Federal Reserve Chair Janet Yellen has announced she will resign her position as a member of the Board of Governors when her term as Chair expires in early 2018. Although current Governor Jerome Powell has been appointed to take her place as Chair, Yellen’s departure will leave only three Governors to conduct all Board functions. President Trump and Congress should move swiftly to nominate and confirm candidates to fill the four vacant Governor positions.
The design of the Federal Open Market Committee (FOMC), which makes monetary policy decisions, strikes a balance of power between the seven Governors, who are appointed by the President and confirmed by Congress, and the twelve Reserve Bank Presidents, who are appointed by their Banks’ own Board of Directors subject to approval by the Governors. All Governors serve as voting members of the FOMC, while the Bank Presidents vote on a rotating basis so that, under normal circumstances, the Governors hold a seven-to-five majority of the FOMC’s votes. With four Board vacancies, however, this balance of power has shifted, with the Presidents, instead, in a five-to-three majority. Filling the Board vacancies to restore the Governors’ majority would maintain the integrity of the policymaking system as originally designed, and should therefore be a priority.
Bringing the FOMC back to full strength with a new slate of Governors is especially important. As the lingering effects of the Great Recession continue to fade, monetary policymakers will have the chance to step back and reconsider the strategies the Committee adopted, under pressure and duress, during the financial crisis of 2007-2008 and the prolonged period of zero short-term interest rates that followed. Basic issues, such as the setting for the long-run inflation target, the appropriate size of the central bank’s balance sheet, and the design of a new policy framework that deals more effectively with the zero lower interest rate bound, will all be open to debate. Even before joining the Board, Chair Yellen and former Vice Chair Stanley Fischer were greatly respected economists and experienced senior policymakers. Given the present high stakes, President Trump should work with Congress to identify equally qualified replacements.
Less well known to the public, but very important nonetheless, are the functions of the Board of Governors that extend beyond their role on the FOMC. Because the Fed also has responsibility for bank supervision and regulation, community banking, financial stability, consumer and community affairs, and business of the regional Reserve Banks and the Board itself, the Board has eight committees to oversee all its functions. With a full complement of Governors, it would be typical for each to serve on two or three committees. But when the Board consisted of Chair Yellen and three Governors, Vice Chair Fischer served on four committees, Governor Powell on five, and Governor Lael Brainard on seven. With only Governor Brainard and new Governor Randal Quarles remaining, it appears as if they will serve on all eight committees. The President and Congress are demanding far too much of them by leaving so many Board seats vacant.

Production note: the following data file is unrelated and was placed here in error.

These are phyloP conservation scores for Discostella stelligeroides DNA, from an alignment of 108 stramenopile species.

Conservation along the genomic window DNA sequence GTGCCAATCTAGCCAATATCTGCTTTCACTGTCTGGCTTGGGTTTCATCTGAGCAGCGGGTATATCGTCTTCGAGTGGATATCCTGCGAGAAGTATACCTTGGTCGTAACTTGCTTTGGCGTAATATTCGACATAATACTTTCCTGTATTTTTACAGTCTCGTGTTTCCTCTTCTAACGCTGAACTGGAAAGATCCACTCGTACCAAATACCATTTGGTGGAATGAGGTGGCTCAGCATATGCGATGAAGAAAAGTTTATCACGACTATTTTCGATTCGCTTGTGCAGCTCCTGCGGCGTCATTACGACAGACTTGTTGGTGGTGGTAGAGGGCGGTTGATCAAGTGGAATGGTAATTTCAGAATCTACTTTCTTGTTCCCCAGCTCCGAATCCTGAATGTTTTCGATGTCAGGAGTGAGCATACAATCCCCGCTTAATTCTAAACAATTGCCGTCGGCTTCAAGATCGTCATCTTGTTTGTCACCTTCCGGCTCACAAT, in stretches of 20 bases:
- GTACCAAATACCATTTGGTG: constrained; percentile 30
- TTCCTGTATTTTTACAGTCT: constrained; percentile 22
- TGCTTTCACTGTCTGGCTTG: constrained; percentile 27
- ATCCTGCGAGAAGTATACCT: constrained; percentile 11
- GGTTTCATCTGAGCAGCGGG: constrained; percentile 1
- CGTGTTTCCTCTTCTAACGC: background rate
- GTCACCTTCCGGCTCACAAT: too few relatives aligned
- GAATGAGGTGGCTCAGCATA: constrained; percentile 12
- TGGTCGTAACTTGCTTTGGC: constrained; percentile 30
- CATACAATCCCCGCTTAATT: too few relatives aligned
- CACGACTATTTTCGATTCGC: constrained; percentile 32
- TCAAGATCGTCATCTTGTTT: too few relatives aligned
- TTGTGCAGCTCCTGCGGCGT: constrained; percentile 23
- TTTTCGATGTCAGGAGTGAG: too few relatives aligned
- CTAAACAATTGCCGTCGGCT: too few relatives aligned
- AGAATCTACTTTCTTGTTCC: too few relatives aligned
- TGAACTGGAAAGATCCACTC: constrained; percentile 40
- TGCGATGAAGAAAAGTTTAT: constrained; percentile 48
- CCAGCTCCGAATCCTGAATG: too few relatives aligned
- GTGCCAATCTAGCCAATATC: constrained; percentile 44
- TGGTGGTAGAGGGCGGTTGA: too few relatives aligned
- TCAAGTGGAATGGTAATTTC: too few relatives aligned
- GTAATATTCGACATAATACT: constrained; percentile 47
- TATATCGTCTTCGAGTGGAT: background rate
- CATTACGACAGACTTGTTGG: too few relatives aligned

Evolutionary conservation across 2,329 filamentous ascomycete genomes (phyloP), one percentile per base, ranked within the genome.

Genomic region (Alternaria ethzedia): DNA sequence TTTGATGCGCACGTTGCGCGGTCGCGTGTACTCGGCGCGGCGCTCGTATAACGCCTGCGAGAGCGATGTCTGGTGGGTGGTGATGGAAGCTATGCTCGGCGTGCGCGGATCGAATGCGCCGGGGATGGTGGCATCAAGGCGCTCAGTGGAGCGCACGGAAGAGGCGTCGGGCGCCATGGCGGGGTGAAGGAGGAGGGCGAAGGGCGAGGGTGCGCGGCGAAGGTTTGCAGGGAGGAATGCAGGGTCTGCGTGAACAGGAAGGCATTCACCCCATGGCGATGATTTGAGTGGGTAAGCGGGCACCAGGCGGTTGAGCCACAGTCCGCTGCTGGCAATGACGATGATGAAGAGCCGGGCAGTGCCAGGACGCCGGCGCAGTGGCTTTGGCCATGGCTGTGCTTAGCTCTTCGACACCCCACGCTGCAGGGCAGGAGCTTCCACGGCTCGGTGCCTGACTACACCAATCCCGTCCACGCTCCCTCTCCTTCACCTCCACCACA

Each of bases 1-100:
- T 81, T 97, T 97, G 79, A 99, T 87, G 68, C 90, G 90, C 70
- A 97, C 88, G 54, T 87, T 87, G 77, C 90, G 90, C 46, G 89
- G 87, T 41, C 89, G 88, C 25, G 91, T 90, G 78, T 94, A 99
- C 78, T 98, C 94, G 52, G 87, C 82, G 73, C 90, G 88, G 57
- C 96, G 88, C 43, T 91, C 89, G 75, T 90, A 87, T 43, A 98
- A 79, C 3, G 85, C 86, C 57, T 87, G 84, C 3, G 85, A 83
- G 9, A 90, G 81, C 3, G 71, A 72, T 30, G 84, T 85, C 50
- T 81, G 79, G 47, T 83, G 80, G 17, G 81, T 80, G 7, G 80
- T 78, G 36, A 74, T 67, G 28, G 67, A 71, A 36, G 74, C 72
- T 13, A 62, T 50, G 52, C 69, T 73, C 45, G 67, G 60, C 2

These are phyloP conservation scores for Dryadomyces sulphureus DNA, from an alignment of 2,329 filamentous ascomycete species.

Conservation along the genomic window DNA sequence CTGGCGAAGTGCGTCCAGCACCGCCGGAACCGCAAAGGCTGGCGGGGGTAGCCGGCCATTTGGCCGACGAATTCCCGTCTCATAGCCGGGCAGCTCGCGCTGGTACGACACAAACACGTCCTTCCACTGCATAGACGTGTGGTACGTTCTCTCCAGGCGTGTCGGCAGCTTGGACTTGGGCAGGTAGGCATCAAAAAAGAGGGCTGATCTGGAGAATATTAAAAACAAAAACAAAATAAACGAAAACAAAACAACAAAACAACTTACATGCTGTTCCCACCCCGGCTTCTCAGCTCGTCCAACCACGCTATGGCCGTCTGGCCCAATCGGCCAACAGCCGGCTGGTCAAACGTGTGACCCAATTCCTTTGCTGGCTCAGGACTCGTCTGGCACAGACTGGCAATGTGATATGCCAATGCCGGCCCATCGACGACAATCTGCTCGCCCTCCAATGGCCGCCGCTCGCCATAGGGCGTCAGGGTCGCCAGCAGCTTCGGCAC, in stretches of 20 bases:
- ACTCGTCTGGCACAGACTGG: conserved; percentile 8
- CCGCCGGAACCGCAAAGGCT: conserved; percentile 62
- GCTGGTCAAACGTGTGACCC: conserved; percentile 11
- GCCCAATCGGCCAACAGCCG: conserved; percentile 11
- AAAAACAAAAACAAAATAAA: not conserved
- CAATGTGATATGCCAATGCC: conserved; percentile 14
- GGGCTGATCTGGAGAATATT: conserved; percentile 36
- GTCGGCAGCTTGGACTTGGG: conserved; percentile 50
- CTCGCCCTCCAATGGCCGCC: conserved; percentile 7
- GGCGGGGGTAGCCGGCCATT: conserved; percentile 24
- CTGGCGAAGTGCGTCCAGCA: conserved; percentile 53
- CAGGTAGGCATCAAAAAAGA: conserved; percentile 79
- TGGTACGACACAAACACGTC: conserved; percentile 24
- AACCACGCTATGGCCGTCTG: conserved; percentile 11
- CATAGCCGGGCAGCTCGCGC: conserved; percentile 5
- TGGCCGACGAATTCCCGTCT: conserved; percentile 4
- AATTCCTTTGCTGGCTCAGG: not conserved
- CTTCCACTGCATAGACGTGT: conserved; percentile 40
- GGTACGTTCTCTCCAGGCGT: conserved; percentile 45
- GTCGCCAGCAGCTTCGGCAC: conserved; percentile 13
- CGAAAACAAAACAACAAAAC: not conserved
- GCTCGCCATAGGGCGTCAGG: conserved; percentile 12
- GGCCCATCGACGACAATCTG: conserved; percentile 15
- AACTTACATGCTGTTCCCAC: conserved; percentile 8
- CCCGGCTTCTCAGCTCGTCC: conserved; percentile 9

The current situation is unusual in its severity, but it is not new. The Board was fully staffed with all seven members in April 2006 and again in May 2012 but, shortly after both dates, resignations and subsequent delays in filling these vacancies left the Board shorthanded. The problem of staffing has become more persistent in recent years because people appointed to the Board have tended to serve for very brief periods, often as little as two years. This service stands in sharp contrasts to the fourteen year terms to which members are appointed and the longer terms of actual service that were more common several decades ago. Discussions of Fed reform have rightly included suggestions to minimize this kind of turnover. Pending new legislation, however, the President and Congress should place special emphasis on finding Board nominees who show an inclination to remain at their posts for more than a few years.
The Federal Reserve typically is viewed as the most important and powerful agent of economic policy in the United States. Indeed, Congress believes the Fed exerts sufficient influence over economic performance to have tasked it with the dual mandate of stable prices and maximum employment. Moreover, the Fed has regulatory power over nearly 5,000 bank holding companies as well as many smaller financial institutions, responsibility for the sound functioning of the payments system, and, during financial crises, the provision of liquidity for the banking system. For all of these responsibilities, recent Presidents and Congress have shown something between indifference and neglect in their approach to staffing the Board of Governors fully and expeditiously as vacancies occur.
President Trump could change this, very much for the better, by appointing four new Governors to the Board as soon as possible.
Michael Belongia is a professor of economics at the University of Mississippi. Peter Ireland is a professor of economics at Boston College and a member of the Shadow Open Market Committee.
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